Star Trek: Season 1, Episode 17

The Squire of Gothos (12 Jan. 1967)

TV Episode  -   -  Action | Adventure | Sci-Fi
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Ratings: 7.6/10 from 1,063 users  
Reviews: 11 user | 9 critic

A being that controls matter and creates planets wants to play with the Enterprise crew.



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Title: The Squire of Gothos (12 Jan 1967)

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Episode complete credited cast:
Lt. Karl Jaeger
Michael Barrier ...
Venita Wolf ...


When Kirk and Sulu vanish into thin air from the bridge of the Enterprise, Spock sends a landing party to the planet below to locate them. What they find is an 18th century castle and a rather foppish man, Trelane, who seems to know a great deal about the Earth - even if it is the wrong time period. If truth be told, Trelane acts like a spoiled little boy and it's obvious Kirk and the others have become his playthings. They soon realize that if they are to overcome Trelane and free themselves, they must locate and destroy his power source. Written by garykmcd

Plot Summary | Plot Synopsis


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Release Date:

12 January 1967 (USA)  »

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Aspect Ratio:

1.33 : 1
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Did You Know?


William Campbell's first wig was a French hairpiece. He demanded that an English barrister's wig be found to fit his character. William Shatner complained that precious production time is going to be wasted for something he found to be a minor and unimportant detail. Director Don McDougall didn't want a conflict with the series star, so he called producer Gene L. Coon to the set to arbitrate the matter. Coon decided in favor of Campbell, and filming was halted until the English wig was found. See more »


The early scenes declare that Gothos is in a "stellar desert" without a sun or other planets, yet Kirk later refers to "the point we first entered their solar system." See more »


Dr. McCoy: You should taste his food. Straw would taste better than his meat, and water a hundred times better than his brandy - nothing has any taste at all.
Mr. Spock: It may be unappetizing, doctor, but it is logical.
Dr. McCoy: Ah, there's that magic word again. Does your logic find this fascinating, Mr. Spock?
Mr. Spock: No, 'fascinating' is a word I use for the unexpected. In this case, I should think 'interesting' would suffice.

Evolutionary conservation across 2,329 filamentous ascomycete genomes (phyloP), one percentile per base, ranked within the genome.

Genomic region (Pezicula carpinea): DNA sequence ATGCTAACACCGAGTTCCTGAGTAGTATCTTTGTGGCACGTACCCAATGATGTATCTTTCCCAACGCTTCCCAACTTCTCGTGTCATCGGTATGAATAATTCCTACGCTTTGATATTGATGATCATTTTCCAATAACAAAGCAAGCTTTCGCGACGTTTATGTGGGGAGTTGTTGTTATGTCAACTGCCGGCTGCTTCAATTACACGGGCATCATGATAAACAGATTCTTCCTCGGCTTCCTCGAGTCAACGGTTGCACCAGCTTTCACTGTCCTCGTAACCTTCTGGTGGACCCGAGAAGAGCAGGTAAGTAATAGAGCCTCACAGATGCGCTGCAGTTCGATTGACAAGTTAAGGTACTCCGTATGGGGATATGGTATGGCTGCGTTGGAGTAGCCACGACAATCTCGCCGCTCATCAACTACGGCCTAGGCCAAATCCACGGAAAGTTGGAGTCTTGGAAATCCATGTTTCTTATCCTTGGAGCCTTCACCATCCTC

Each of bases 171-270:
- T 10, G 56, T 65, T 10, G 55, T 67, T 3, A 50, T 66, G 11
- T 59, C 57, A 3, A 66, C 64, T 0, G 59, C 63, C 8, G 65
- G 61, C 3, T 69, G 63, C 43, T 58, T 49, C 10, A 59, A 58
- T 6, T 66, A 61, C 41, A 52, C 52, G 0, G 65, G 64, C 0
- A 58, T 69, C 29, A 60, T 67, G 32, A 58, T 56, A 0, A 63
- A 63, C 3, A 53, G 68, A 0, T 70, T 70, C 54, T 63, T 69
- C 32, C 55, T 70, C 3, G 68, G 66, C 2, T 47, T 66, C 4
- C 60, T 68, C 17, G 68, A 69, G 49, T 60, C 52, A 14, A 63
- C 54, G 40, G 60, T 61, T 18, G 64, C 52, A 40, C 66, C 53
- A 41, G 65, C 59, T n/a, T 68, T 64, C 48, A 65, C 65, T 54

See more »


Referenced in Malcolm in the Middle: Hal Grieves (2006) See more »

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User Reviews

God of war, or naughty little child?
3 June 2009 | by (The San Francisco Bay Area) – See all my reviews

What is it that compels two factions to engage in conflict with one another? What propels them to a state of warfare? An exercise whose only product is the destruction of life? How can sane and mature men engage in such a practice? The "Squire of Gothos" examines a possible explanation for this proposition. Kirk and crew must escape and evade a wandering planet controlled by a being who has all the respect for life that a sadistic child might when it levels a magnifying glass and sunbeam at an unsuspecting ant. Said child gets a sick thrill out of this. But can we blame the child? Does it know enough not to do what it is doing? It is, after all, an undeveloped mind--not having reached full maturity. But is this really an excuse? Excuse or no the author of this episode offers it as a possible explanation to the fascination of warfare by a certain kind of adult. The child reads or hears tales of gallantry on the battlefield, and wants to act "grown up" by mimicking said deeds and his heroes. But, because he is a child, he knows not the peril of the bloody pastime he hopes to partake in.

All boys (and some girls too I guess) went through the period of playing "cops and robbers" or "war" prior to adolescence. For some people that little boy never leaves. Sometimes that's a good thing. Sometimes it's bad. "The Squire of Gothos" is slightly farce by sending up a caricature of the proverbial brave yeoman on a 18th or 19th century battlefield. Trelane is a parody of the idolatry that surrounded and generated the myths of battlefield heroics, and shows the audience the absurdity of lionizing the image he portrays.

What's worse is that Kirk and the Enterprise are powerless to stop him. The episode becomes fairly symbolic and drives home a very poignant message near the end. It is ultimately a parental responsibility and obligation to their fellow man to raise and reign in their child and his behavior.

Were it only that simple when it comes to armies clashing on the battlefield.

Science fiction at its thematic best.


p.s. the "Q" comparison is apt, but is really a minor cog in a much larger clockwork of symbolism.

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